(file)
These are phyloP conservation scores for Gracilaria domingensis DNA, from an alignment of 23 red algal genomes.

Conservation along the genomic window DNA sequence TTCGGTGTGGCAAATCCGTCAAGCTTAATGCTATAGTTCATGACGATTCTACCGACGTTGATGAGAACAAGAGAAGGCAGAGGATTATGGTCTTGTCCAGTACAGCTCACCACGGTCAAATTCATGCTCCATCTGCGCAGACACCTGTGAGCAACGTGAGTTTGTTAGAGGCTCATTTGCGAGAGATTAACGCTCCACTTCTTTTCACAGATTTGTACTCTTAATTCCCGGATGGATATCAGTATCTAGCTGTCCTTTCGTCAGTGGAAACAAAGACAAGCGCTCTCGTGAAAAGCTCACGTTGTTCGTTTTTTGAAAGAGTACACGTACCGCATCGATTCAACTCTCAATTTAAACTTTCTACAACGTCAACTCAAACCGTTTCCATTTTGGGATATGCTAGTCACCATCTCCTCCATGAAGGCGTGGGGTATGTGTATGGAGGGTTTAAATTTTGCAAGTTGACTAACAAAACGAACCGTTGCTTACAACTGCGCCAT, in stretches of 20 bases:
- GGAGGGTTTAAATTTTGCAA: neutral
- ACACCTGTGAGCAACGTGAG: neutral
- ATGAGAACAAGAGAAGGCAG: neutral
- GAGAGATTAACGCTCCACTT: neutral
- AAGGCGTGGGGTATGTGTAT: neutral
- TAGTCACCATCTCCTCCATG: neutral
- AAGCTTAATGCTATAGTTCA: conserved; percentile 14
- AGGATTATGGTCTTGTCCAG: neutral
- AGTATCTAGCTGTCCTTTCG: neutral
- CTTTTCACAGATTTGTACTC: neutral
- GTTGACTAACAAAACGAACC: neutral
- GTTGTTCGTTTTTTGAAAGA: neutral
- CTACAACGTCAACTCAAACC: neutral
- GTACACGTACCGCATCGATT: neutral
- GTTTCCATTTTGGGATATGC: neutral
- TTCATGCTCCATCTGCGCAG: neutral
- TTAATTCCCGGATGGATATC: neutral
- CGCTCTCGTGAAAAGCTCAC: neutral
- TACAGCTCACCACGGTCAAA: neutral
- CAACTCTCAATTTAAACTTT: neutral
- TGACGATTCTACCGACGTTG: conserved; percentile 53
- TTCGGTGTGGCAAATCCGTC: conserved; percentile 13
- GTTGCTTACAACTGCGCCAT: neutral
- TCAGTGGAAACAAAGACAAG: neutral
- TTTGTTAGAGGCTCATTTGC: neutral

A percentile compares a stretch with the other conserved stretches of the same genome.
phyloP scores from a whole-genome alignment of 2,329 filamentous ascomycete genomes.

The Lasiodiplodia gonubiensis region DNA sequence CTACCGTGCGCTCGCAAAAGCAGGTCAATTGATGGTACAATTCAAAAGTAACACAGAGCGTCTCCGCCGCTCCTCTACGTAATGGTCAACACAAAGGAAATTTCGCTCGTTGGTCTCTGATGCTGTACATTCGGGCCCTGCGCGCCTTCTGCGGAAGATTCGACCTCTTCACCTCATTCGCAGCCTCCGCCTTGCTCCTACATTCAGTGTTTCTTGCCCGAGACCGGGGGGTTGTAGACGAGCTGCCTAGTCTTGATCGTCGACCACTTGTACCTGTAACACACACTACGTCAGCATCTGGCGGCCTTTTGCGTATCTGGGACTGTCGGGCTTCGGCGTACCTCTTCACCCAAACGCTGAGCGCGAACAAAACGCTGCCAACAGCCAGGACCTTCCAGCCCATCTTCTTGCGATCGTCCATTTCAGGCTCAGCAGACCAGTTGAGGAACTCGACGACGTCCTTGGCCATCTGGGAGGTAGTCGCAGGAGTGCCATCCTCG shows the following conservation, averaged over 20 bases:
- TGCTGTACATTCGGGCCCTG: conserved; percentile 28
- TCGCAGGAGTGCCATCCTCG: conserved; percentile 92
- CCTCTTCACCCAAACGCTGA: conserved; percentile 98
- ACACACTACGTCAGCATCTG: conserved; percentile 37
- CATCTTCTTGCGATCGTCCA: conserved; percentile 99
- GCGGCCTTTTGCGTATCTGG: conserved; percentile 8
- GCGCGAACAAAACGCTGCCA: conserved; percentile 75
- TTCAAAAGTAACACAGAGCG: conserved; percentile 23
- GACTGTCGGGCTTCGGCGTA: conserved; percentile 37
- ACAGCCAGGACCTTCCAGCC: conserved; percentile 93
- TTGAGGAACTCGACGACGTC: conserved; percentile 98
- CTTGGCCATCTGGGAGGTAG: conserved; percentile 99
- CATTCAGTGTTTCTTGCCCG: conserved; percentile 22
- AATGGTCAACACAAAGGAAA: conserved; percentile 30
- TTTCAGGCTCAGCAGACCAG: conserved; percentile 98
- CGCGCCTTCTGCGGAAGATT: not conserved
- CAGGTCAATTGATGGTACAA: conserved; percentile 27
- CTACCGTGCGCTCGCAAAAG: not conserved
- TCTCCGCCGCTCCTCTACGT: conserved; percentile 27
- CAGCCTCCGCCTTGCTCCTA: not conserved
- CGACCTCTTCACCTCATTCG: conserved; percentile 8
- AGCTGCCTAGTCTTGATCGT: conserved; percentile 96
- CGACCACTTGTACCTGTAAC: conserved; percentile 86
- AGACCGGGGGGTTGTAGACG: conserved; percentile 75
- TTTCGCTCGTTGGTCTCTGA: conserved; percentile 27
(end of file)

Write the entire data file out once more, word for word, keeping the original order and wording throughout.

These are phyloP conservation scores for Gracilaria domingensis DNA, from an alignment of 23 red algal genomes.

Conservation along the genomic window DNA sequence TTCGGTGTGGCAAATCCGTCAAGCTTAATGCTATAGTTCATGACGATTCTACCGACGTTGATGAGAACAAGAGAAGGCAGAGGATTATGGTCTTGTCCAGTACAGCTCACCACGGTCAAATTCATGCTCCATCTGCGCAGACACCTGTGAGCAACGTGAGTTTGTTAGAGGCTCATTTGCGAGAGATTAACGCTCCACTTCTTTTCACAGATTTGTACTCTTAATTCCCGGATGGATATCAGTATCTAGCTGTCCTTTCGTCAGTGGAAACAAAGACAAGCGCTCTCGTGAAAAGCTCACGTTGTTCGTTTTTTGAAAGAGTACACGTACCGCATCGATTCAACTCTCAATTTAAACTTTCTACAACGTCAACTCAAACCGTTTCCATTTTGGGATATGCTAGTCACCATCTCCTCCATGAAGGCGTGGGGTATGTGTATGGAGGGTTTAAATTTTGCAAGTTGACTAACAAAACGAACCGTTGCTTACAACTGCGCCAT, in stretches of 20 bases:
- GGAGGGTTTAAATTTTGCAA: neutral
- ACACCTGTGAGCAACGTGAG: neutral
- ATGAGAACAAGAGAAGGCAG: neutral
- GAGAGATTAACGCTCCACTT: neutral
- AAGGCGTGGGGTATGTGTAT: neutral
- TAGTCACCATCTCCTCCATG: neutral
- AAGCTTAATGCTATAGTTCA: conserved; percentile 14
- AGGATTATGGTCTTGTCCAG: neutral
- AGTATCTAGCTGTCCTTTCG: neutral
- CTTTTCACAGATTTGTACTC: neutral
- GTTGACTAACAAAACGAACC: neutral
- GTTGTTCGTTTTTTGAAAGA: neutral
- CTACAACGTCAACTCAAACC: neutral
- GTACACGTACCGCATCGATT: neutral
- GTTTCCATTTTGGGATATGC: neutral
- TTCATGCTCCATCTGCGCAG: neutral
- TTAATTCCCGGATGGATATC: neutral
- CGCTCTCGTGAAAAGCTCAC: neutral
- TACAGCTCACCACGGTCAAA: neutral
- CAACTCTCAATTTAAACTTT: neutral
- TGACGATTCTACCGACGTTG: conserved; percentile 53
- TTCGGTGTGGCAAATCCGTC: conserved; percentile 13
- GTTGCTTACAACTGCGCCAT: neutral
- TCAGTGGAAACAAAGACAAG: neutral
- TTTGTTAGAGGCTCATTTGC: neutral

A percentile compares a stretch with the other conserved stretches of the same genome.
phyloP scores from a whole-genome alignment of 2,329 filamentous ascomycete genomes.

The Lasiodiplodia gonubiensis region DNA sequence CTACCGTGCGCTCGCAAAAGCAGGTCAATTGATGGTACAATTCAAAAGTAACACAGAGCGTCTCCGCCGCTCCTCTACGTAATGGTCAACACAAAGGAAATTTCGCTCGTTGGTCTCTGATGCTGTACATTCGGGCCCTGCGCGCCTTCTGCGGAAGATTCGACCTCTTCACCTCATTCGCAGCCTCCGCCTTGCTCCTACATTCAGTGTTTCTTGCCCGAGACCGGGGGGTTGTAGACGAGCTGCCTAGTCTTGATCGTCGACCACTTGTACCTGTAACACACACTACGTCAGCATCTGGCGGCCTTTTGCGTATCTGGGACTGTCGGGCTTCGGCGTACCTCTTCACCCAAACGCTGAGCGCGAACAAAACGCTGCCAACAGCCAGGACCTTCCAGCCCATCTTCTTGCGATCGTCCATTTCAGGCTCAGCAGACCAGTTGAGGAACTCGACGACGTCCTTGGCCATCTGGGAGGTAGTCGCAGGAGTGCCATCCTCG shows the following conservation, averaged over 20 bases:
- TGCTGTACATTCGGGCCCTG: conserved; percentile 28
- TCGCAGGAGTGCCATCCTCG: conserved; percentile 92
- CCTCTTCACCCAAACGCTGA: conserved; percentile 98
- ACACACTACGTCAGCATCTG: conserved; percentile 37
- CATCTTCTTGCGATCGTCCA: conserved; percentile 99
- GCGGCCTTTTGCGTATCTGG: conserved; percentile 8
- GCGCGAACAAAACGCTGCCA: conserved; percentile 75
- TTCAAAAGTAACACAGAGCG: conserved; percentile 23
- GACTGTCGGGCTTCGGCGTA: conserved; percentile 37
- ACAGCCAGGACCTTCCAGCC: conserved; percentile 93
- TTGAGGAACTCGACGACGTC: conserved; percentile 98
- CTTGGCCATCTGGGAGGTAG: conserved; percentile 99
- CATTCAGTGTTTCTTGCCCG: conserved; percentile 22
- AATGGTCAACACAAAGGAAA: conserved; percentile 30
- TTTCAGGCTCAGCAGACCAG: conserved; percentile 98
- CGCGCCTTCTGCGGAAGATT: not conserved
- CAGGTCAATTGATGGTACAA: conserved; percentile 27
- CTACCGTGCGCTCGCAAAAG: not conserved
- TCTCCGCCGCTCCTCTACGT: conserved; percentile 27
- CAGCCTCCGCCTTGCTCCTA: not conserved
- CGACCTCTTCACCTCATTCG: conserved; percentile 8
- AGCTGCCTAGTCTTGATCGT: conserved; percentile 96
- CGACCACTTGTACCTGTAAC: conserved; percentile 86
- AGACCGGGGGGTTGTAGACG: conserved; percentile 75
- TTTCGCTCGTTGGTCTCTGA: conserved; percentile 27